The Need for Retail Innovation
By David Dorf on Oct 09, 2008
These are challenging times for retailers. While the government's tax rebate was a boon for retailers, the recent bailout plans will likely not help them. The big apparel names are reporting double-digit same-store sales declines, and even the discounters are lowering projections. Consumers seem to be focusing only on the necessities. So how is a retailer to survive this downturn?
One answer might be to innovate quickly. In an article in October issue of Apparel, Gymboree's CEO Matthew McCauley confidently discussed his company's ability to launch new ideas in record time. Gymboree started as a chain of play centers for preschoolers, but quickly added on retail stores for kids clothing. They use different brands and different price points to cover all the Moms out there, and hope that parents choose not to skimp on the kids when the economy is down.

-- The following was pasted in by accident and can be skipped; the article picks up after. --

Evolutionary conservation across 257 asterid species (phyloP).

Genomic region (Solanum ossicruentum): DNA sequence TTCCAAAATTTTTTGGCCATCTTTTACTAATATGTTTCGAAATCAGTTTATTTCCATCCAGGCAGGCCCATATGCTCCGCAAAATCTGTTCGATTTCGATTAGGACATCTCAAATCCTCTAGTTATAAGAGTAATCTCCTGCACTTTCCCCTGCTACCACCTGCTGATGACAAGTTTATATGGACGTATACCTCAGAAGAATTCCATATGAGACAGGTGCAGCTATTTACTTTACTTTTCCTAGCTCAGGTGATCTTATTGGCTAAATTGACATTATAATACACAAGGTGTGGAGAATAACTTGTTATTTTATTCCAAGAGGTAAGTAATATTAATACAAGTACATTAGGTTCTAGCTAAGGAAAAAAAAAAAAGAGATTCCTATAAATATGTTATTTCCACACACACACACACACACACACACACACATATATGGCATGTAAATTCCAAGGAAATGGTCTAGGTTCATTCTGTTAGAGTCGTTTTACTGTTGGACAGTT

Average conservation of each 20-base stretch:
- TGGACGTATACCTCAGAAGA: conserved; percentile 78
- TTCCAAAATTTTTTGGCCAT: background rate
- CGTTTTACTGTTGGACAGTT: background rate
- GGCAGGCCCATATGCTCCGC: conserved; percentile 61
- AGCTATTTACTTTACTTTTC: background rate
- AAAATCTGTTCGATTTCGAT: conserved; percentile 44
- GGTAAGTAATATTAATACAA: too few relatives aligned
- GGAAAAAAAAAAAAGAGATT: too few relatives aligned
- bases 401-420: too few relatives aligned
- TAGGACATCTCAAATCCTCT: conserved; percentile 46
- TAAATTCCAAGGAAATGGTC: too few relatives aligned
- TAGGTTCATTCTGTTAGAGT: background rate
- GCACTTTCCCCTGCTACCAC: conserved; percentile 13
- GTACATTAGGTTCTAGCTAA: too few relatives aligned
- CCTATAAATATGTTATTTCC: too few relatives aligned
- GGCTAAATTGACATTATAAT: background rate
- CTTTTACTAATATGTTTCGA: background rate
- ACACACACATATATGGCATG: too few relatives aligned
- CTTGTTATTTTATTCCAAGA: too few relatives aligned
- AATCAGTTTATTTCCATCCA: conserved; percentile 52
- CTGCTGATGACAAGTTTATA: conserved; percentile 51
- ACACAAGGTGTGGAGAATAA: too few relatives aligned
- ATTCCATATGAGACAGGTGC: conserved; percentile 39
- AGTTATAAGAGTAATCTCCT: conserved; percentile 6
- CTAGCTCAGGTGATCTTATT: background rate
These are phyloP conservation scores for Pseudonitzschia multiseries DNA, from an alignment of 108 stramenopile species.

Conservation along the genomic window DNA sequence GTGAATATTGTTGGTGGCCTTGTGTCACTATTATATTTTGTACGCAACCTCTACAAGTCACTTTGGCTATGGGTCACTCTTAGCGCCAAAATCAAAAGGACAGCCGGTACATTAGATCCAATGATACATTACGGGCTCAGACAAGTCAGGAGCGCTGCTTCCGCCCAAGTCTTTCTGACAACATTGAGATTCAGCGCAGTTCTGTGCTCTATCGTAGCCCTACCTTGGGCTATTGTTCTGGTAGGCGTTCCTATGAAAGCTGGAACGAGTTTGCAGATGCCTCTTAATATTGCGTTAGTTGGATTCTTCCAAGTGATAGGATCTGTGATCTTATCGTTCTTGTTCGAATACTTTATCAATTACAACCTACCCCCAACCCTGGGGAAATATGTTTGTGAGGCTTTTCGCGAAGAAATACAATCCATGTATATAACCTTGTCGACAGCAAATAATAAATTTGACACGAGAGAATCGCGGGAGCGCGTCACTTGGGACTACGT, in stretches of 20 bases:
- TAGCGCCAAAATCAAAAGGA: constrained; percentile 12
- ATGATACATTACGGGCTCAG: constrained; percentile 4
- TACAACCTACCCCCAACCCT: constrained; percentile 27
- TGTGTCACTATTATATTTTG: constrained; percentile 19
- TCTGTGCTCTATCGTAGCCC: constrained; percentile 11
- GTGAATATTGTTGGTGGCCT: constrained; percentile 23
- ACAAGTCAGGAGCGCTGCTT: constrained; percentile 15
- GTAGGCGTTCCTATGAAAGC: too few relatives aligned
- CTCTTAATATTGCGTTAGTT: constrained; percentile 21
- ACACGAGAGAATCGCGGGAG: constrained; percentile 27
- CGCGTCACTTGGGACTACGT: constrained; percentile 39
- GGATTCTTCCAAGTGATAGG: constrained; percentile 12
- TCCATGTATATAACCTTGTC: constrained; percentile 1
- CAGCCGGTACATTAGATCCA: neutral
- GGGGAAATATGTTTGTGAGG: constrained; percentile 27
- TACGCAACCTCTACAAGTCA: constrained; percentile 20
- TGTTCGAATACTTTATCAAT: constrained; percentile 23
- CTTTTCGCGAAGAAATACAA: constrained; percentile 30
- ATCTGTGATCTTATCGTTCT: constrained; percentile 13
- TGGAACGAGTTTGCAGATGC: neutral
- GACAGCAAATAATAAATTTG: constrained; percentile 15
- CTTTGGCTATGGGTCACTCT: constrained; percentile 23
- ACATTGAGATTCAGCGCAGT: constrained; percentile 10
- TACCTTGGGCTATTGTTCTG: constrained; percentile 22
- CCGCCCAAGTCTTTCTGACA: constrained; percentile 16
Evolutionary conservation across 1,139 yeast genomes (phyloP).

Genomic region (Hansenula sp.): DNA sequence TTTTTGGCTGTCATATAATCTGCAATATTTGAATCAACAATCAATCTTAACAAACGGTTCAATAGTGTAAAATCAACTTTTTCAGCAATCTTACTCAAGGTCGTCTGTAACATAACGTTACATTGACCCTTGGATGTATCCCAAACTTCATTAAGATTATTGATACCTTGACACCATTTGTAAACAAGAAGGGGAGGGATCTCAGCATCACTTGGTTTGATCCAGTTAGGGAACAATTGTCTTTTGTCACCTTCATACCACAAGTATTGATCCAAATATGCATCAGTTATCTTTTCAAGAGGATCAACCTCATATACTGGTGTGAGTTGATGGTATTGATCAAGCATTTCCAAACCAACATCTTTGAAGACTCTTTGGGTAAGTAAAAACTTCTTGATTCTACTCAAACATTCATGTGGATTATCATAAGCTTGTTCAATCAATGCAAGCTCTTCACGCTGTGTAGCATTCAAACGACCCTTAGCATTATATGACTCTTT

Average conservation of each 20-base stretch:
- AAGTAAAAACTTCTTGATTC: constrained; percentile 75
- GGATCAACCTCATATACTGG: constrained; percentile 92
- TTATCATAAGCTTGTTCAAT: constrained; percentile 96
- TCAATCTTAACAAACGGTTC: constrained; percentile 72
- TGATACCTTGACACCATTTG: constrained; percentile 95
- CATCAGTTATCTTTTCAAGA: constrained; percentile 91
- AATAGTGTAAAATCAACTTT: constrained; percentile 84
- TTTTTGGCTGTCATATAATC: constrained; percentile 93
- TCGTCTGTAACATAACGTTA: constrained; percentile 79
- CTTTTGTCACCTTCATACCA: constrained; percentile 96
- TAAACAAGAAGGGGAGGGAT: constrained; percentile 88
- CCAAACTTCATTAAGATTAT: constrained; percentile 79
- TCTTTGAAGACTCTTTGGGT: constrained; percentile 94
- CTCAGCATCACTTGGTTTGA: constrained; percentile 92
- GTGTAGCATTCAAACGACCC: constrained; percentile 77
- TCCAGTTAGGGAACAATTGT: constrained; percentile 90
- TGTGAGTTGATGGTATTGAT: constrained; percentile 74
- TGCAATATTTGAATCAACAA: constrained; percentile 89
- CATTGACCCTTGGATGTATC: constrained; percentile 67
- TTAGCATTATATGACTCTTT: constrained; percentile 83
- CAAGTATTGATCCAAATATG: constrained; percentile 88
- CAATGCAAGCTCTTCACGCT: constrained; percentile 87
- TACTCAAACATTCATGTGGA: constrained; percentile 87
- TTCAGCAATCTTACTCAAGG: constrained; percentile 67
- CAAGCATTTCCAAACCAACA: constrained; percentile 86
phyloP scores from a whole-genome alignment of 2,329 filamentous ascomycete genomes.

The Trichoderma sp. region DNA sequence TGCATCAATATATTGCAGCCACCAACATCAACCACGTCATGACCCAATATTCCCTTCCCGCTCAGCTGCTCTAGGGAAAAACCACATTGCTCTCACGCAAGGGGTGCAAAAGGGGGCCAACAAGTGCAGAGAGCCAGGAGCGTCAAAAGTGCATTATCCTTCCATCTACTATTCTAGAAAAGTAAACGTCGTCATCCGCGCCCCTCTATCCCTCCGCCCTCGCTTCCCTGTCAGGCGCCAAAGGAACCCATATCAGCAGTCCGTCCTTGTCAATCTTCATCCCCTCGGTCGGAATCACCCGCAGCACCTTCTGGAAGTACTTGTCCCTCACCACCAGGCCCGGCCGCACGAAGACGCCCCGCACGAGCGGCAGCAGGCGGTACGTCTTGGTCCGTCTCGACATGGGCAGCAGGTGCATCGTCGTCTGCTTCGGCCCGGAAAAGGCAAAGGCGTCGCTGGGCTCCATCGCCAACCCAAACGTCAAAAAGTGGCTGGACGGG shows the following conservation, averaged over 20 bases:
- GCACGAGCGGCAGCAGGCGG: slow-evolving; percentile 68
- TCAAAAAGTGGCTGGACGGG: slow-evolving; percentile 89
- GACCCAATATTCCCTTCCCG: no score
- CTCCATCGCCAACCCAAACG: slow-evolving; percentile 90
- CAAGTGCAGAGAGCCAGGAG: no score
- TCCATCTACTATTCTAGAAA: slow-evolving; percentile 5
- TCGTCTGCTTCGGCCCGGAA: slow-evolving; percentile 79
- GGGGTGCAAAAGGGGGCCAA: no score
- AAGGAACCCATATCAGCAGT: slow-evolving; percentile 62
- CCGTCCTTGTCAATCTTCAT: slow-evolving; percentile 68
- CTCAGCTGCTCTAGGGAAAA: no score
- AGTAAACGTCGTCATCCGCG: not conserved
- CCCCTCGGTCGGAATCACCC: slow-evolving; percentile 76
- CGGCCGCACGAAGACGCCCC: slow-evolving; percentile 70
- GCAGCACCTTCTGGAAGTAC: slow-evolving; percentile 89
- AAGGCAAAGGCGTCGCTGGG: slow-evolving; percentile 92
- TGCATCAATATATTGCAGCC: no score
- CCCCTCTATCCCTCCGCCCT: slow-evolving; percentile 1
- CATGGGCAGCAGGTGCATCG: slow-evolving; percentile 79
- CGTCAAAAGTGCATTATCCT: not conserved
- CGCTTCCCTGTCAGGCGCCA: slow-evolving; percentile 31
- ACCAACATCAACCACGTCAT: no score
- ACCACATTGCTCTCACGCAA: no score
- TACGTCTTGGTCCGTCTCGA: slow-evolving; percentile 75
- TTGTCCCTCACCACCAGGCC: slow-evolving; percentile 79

To further the cause Gymboree's CIO Donald Hendricks has been focused on ensuring his IT systems can support the agile business.
"Having all of these systems talking in near real time is a big benefit for us," Hendricks says. "Even more important is that when the systems talk, it's all automatic, and not a lot of handholding is required." That means that when the customer swipes a credit card in a store, the transaction is reflected quickly and easily in the inventory system, enabling buyers to make appropriate decisions.
This could be a long, cold winter for all of retail. What will separate the growing companies from the stagnant ones will be the rate at which they can implement new ideas and be noticed by customers. The best retailers will be trying many new ideas knowing that only a few will succeed. Innovation is about trail and error, risk and reward. And its incumbent on the CIOs to enable this rate of change, which is no easy task.